Chapter-a-Day Ezra 9

The Rebuilding of the Temple Is Begun (Ezr. 1:...
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“My dear God, I’m so totally ashamed, I can’t bear to face you. O my God—our iniquities are piled up so high that we can’t see out; our guilt touches the skies.” Ezra 9:6 (MSG)

I’ve been doing a lot of thinking about shame, lately. My friend and I are preparing a weekend workshop for men that explores the impact that shame has on our lives and relationships (more about that in a subsequent post today). Because of that, Ezra’s prayer leaped off of the page as I read it this morning.

In the Garden of Eden, Shame was the first result of Adam and Eve’s sin. Having disobediently violated the one and only prohibition God gave them, they immediately saw their nakedness and were ashamed. In response to the shame, they covered their nakedness and hid themselves from God. Some scholars believe that shame, that nagging sense that deep down there’s something horribly wrong with me, is the root issue from which all of our other troubling issues blossom. I feel shame, so I seek to hide it in a false self. I feel shame, so I try to escape from it in any number of unhealthy distractions. I feel shame, so I try to tear down those around me so that they will be at my level. I feel shame, so I attack myself constantly. I feel shame, so I obsessively strive for perfection.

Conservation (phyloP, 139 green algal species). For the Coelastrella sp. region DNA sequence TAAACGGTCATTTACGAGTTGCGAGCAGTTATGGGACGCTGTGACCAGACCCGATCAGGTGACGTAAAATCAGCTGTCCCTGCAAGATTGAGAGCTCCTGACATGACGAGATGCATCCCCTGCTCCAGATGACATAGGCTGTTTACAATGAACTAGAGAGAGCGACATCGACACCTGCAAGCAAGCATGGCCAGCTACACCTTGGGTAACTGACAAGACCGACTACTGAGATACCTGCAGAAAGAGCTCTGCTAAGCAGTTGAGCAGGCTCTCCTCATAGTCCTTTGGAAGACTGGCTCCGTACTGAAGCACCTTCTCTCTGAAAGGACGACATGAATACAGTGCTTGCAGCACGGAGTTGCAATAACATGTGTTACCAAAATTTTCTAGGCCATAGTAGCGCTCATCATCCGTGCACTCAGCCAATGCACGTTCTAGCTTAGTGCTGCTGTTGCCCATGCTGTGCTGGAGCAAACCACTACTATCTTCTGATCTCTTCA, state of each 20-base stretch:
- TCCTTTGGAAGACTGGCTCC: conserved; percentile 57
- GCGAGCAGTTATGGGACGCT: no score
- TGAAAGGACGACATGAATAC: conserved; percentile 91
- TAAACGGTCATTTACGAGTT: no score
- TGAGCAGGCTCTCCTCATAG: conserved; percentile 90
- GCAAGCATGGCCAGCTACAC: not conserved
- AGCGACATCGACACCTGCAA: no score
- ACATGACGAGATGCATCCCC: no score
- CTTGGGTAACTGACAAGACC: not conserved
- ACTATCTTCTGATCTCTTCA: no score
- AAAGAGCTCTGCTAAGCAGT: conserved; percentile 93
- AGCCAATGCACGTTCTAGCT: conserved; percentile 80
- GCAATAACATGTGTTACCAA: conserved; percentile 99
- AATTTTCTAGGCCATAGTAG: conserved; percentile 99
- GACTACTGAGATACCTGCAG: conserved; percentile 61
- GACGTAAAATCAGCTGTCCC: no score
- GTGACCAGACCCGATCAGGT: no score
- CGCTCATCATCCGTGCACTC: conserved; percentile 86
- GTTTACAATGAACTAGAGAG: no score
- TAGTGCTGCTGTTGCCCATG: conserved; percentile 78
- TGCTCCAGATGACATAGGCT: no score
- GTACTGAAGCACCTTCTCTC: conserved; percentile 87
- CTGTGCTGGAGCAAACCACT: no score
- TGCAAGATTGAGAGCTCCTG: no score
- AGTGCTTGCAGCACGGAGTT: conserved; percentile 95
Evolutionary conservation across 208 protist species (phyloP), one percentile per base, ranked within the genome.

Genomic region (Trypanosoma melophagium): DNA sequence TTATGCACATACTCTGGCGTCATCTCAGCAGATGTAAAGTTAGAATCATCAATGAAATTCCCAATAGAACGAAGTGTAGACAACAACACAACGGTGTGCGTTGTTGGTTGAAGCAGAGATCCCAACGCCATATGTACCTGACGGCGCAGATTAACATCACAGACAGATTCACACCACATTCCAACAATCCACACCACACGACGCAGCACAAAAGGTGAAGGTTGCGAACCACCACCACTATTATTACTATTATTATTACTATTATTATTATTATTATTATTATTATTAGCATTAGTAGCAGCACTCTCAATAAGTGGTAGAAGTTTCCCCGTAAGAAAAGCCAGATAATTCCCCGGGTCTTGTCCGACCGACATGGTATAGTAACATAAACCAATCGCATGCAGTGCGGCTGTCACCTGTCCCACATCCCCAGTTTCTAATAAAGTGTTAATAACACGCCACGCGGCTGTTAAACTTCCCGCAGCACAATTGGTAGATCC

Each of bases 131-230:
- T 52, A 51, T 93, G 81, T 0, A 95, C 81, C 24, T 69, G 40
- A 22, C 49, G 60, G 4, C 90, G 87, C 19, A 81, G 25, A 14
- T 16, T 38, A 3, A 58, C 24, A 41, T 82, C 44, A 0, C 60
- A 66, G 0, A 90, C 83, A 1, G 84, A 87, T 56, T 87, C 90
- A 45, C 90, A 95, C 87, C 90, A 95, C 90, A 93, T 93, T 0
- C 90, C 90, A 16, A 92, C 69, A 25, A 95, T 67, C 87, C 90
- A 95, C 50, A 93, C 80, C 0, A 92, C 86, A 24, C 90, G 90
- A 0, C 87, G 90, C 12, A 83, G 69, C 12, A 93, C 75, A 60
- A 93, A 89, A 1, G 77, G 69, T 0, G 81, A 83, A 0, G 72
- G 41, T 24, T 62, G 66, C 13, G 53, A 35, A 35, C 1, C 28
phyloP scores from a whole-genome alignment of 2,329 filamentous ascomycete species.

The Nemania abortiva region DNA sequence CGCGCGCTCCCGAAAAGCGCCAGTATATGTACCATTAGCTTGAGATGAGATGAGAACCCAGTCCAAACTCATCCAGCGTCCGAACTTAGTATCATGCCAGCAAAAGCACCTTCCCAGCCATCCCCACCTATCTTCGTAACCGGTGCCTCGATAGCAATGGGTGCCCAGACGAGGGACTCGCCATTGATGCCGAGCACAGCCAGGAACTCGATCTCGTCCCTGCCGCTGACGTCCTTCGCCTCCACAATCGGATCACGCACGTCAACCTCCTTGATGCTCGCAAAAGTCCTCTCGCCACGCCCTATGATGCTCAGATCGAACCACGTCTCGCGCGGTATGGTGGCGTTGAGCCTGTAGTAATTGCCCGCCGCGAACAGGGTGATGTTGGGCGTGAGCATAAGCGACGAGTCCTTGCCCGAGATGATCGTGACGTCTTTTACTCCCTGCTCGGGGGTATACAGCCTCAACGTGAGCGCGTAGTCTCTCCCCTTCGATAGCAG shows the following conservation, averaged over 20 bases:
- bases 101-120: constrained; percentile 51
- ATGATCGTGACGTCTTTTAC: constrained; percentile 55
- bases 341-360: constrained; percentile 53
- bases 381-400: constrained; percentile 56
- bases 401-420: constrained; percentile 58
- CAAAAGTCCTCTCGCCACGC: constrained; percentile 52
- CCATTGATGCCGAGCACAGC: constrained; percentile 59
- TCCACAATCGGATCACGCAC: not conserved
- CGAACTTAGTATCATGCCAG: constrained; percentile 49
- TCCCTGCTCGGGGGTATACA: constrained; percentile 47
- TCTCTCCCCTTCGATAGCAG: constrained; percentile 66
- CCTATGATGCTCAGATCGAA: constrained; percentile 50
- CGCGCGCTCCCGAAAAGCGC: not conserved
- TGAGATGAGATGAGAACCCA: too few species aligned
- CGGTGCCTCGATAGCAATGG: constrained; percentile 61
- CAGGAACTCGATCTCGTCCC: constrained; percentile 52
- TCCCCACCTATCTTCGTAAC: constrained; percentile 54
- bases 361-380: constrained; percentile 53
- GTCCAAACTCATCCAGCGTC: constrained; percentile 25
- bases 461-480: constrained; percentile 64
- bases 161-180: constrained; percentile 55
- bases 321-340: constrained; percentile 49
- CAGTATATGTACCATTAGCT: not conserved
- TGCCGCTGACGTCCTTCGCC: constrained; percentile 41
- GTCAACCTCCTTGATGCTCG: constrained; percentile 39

There is, however, a healthy side to shame when we choose to face it honestly and courageously. Shame can make me more aware of who I truly am. Shame can alert me to something wrong in life that I can address and change to the betterment of my self and my relationships. Shame can foster humility, humanity, autonomy, and competence in my life.

When Ezra felt the shame of his people’s iniquity, his response was not to brush it aside and pretend it didn’t exist. He didn’t act out in rage against them. He didn’t give his followers a million new rules intended to create some legalistic goodness in them. He didn’t withraw into solitary depression. He didn’t become hyper-critical of himself and his people. Ezra hit his knees.

In his gut-level, honest prayer, Ezra acknowledged that improper actions from previous generations to his own day had resulted in the disastrous consequences which led to the fix they found themselves in at that moment. He took the first step toward seeking a positive change of heart, a positive change of life, and a restoration of relationship with God.

Today, I’m thinking about my own nagging feelings of inadequacy and failure. I’m identifying the unhealthy ways I try to escape my own shame. I’m seeking to be more like Ezra, and humbly respond by taking healthy steps forward.

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